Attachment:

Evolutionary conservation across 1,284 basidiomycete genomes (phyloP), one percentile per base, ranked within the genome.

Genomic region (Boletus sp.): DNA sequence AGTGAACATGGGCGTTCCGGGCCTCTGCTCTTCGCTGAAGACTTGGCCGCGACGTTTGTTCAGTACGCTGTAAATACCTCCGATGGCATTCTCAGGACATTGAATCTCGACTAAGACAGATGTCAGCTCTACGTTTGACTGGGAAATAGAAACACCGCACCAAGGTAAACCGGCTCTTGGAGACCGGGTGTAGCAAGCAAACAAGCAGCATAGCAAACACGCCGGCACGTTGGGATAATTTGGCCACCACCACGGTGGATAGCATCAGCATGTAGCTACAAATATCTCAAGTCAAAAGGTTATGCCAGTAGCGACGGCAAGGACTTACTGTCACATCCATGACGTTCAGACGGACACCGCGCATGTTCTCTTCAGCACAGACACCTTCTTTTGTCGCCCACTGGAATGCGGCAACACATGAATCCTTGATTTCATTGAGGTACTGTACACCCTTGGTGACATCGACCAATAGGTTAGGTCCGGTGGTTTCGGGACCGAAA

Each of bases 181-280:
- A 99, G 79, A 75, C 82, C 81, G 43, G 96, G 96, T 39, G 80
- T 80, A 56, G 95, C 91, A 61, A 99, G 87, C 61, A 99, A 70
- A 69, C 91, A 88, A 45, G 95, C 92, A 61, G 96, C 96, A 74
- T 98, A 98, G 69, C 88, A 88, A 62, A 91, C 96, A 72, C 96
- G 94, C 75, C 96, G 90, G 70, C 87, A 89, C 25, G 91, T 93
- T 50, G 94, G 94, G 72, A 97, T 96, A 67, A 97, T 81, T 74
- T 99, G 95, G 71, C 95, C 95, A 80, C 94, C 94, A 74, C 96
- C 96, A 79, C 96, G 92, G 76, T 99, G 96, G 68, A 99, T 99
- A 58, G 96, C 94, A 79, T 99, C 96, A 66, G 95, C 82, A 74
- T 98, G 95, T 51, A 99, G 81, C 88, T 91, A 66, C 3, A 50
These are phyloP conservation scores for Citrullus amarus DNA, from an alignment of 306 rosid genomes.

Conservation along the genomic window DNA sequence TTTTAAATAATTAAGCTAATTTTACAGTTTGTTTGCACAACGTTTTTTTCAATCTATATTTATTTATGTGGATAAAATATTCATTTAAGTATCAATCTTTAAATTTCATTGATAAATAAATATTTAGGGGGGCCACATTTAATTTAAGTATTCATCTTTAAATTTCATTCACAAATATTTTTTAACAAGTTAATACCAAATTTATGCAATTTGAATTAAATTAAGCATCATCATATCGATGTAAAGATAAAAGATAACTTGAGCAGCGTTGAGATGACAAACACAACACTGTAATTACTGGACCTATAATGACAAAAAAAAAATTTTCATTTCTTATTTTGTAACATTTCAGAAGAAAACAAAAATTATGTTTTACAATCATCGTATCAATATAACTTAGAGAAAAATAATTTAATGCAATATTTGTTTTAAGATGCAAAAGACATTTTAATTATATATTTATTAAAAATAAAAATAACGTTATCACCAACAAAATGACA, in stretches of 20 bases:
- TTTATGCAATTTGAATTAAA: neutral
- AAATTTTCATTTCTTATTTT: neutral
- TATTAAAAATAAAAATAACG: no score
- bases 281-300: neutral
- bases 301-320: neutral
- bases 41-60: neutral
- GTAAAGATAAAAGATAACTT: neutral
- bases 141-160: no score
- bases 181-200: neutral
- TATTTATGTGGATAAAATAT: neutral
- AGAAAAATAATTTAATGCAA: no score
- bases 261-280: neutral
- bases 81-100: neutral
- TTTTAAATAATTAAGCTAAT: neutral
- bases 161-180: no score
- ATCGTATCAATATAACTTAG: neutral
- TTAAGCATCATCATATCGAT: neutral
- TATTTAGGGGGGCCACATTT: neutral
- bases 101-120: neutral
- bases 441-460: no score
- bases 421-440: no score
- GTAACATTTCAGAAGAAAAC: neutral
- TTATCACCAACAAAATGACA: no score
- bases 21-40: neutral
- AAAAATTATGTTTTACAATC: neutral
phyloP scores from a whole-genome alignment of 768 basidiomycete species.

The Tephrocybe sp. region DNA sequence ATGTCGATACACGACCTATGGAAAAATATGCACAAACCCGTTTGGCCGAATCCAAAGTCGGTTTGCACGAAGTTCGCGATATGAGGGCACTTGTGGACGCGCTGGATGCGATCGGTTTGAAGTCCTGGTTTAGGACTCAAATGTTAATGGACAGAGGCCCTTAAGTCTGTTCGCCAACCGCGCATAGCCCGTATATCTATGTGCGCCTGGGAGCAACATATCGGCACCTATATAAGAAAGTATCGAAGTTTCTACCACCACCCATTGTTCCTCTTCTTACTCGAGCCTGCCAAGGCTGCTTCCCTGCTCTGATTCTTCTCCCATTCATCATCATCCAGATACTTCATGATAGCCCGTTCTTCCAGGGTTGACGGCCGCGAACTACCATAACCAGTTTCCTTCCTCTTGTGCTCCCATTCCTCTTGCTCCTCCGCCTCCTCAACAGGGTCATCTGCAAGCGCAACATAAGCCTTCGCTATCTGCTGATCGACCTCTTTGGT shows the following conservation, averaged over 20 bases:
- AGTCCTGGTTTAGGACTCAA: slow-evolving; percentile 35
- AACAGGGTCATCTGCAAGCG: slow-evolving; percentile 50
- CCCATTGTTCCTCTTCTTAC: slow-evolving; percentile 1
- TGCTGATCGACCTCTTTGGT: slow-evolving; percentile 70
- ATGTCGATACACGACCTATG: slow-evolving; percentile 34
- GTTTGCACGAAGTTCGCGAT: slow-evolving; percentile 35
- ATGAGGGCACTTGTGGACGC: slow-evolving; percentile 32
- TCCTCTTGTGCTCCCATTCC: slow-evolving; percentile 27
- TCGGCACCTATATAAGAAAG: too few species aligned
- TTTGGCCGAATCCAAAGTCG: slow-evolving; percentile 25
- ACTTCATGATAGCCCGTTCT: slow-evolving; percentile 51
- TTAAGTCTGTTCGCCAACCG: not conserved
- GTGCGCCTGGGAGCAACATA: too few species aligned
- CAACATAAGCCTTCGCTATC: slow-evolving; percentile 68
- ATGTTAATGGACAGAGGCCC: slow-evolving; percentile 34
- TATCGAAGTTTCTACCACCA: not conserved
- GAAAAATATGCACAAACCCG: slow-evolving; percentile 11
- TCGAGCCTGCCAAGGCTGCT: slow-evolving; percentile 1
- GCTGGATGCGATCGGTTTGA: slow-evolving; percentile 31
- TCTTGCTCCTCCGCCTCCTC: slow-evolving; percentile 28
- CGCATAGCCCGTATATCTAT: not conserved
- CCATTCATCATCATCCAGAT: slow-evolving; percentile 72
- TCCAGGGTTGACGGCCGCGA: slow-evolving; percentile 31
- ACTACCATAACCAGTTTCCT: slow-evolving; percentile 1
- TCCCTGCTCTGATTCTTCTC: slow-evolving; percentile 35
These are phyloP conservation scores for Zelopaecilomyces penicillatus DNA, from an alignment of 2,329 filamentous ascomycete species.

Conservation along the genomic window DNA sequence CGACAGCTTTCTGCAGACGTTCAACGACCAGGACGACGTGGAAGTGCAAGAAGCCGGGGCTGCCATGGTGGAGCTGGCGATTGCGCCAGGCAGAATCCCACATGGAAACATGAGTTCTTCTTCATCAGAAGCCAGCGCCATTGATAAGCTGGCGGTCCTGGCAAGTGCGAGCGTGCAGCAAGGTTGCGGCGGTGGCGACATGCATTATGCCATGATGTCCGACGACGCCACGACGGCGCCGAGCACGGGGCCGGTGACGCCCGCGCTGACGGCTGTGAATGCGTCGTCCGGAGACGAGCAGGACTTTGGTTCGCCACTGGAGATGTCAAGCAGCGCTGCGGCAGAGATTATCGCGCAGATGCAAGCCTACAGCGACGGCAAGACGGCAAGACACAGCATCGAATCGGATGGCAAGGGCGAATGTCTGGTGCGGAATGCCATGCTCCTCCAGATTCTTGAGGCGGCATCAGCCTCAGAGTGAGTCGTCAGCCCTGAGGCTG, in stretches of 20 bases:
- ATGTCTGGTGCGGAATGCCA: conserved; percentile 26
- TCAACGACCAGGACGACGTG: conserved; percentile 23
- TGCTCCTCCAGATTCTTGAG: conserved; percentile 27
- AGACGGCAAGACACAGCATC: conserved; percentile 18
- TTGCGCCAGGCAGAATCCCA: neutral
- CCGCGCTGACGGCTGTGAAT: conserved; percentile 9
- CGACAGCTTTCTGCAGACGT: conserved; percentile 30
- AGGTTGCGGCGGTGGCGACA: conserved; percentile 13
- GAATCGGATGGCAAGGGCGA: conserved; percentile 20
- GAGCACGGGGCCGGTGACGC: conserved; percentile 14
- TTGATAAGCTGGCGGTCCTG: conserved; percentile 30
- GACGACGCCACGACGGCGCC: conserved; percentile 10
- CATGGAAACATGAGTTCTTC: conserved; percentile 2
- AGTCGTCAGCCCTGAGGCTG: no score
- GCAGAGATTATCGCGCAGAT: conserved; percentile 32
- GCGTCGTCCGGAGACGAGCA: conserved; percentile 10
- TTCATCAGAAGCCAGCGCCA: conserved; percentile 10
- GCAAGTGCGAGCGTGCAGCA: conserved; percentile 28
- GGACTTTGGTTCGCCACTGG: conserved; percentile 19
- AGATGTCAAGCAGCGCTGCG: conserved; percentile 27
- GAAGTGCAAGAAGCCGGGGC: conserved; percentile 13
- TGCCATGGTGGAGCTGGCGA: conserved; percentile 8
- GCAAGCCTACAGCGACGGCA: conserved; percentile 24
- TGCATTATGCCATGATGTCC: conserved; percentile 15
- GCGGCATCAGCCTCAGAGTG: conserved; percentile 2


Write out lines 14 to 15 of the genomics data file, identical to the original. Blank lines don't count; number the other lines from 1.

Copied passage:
These are phyloP conservation scores for Citrullus amarus DNA, from an alignment of 306 rosid genomes.

Conservation along the genomic window DNA sequence TTTTAAATAATTAAGCTAATTTTACAGTTTGTTTGCACAACGTTTTTTTCAATCTATATTTATTTATGTGGATAAAATATTCATTTAAGTATCAATCTTTAAATTTCATTGATAAATAAATATTTAGGGGGGCCACATTTAATTTAAGTATTCATCTTTAAATTTCATTCACAAATATTTTTTAACAAGTTAATACCAAATTTATGCAATTTGAATTAAATTAAGCATCATCATATCGATGTAAAGATAAAAGATAACTTGAGCAGCGTTGAGATGACAAACACAACACTGTAATTACTGGACCTATAATGACAAAAAAAAAATTTTCATTTCTTATTTTGTAACATTTCAGAAGAAAACAAAAATTATGTTTTACAATCATCGTATCAATATAACTTAGAGAAAAATAATTTAATGCAATATTTGTTTTAAGATGCAAAAGACATTTTAATTATATATTTATTAAAAATAAAAATAACGTTATCACCAACAAAATGACA, in stretches of 20 bases: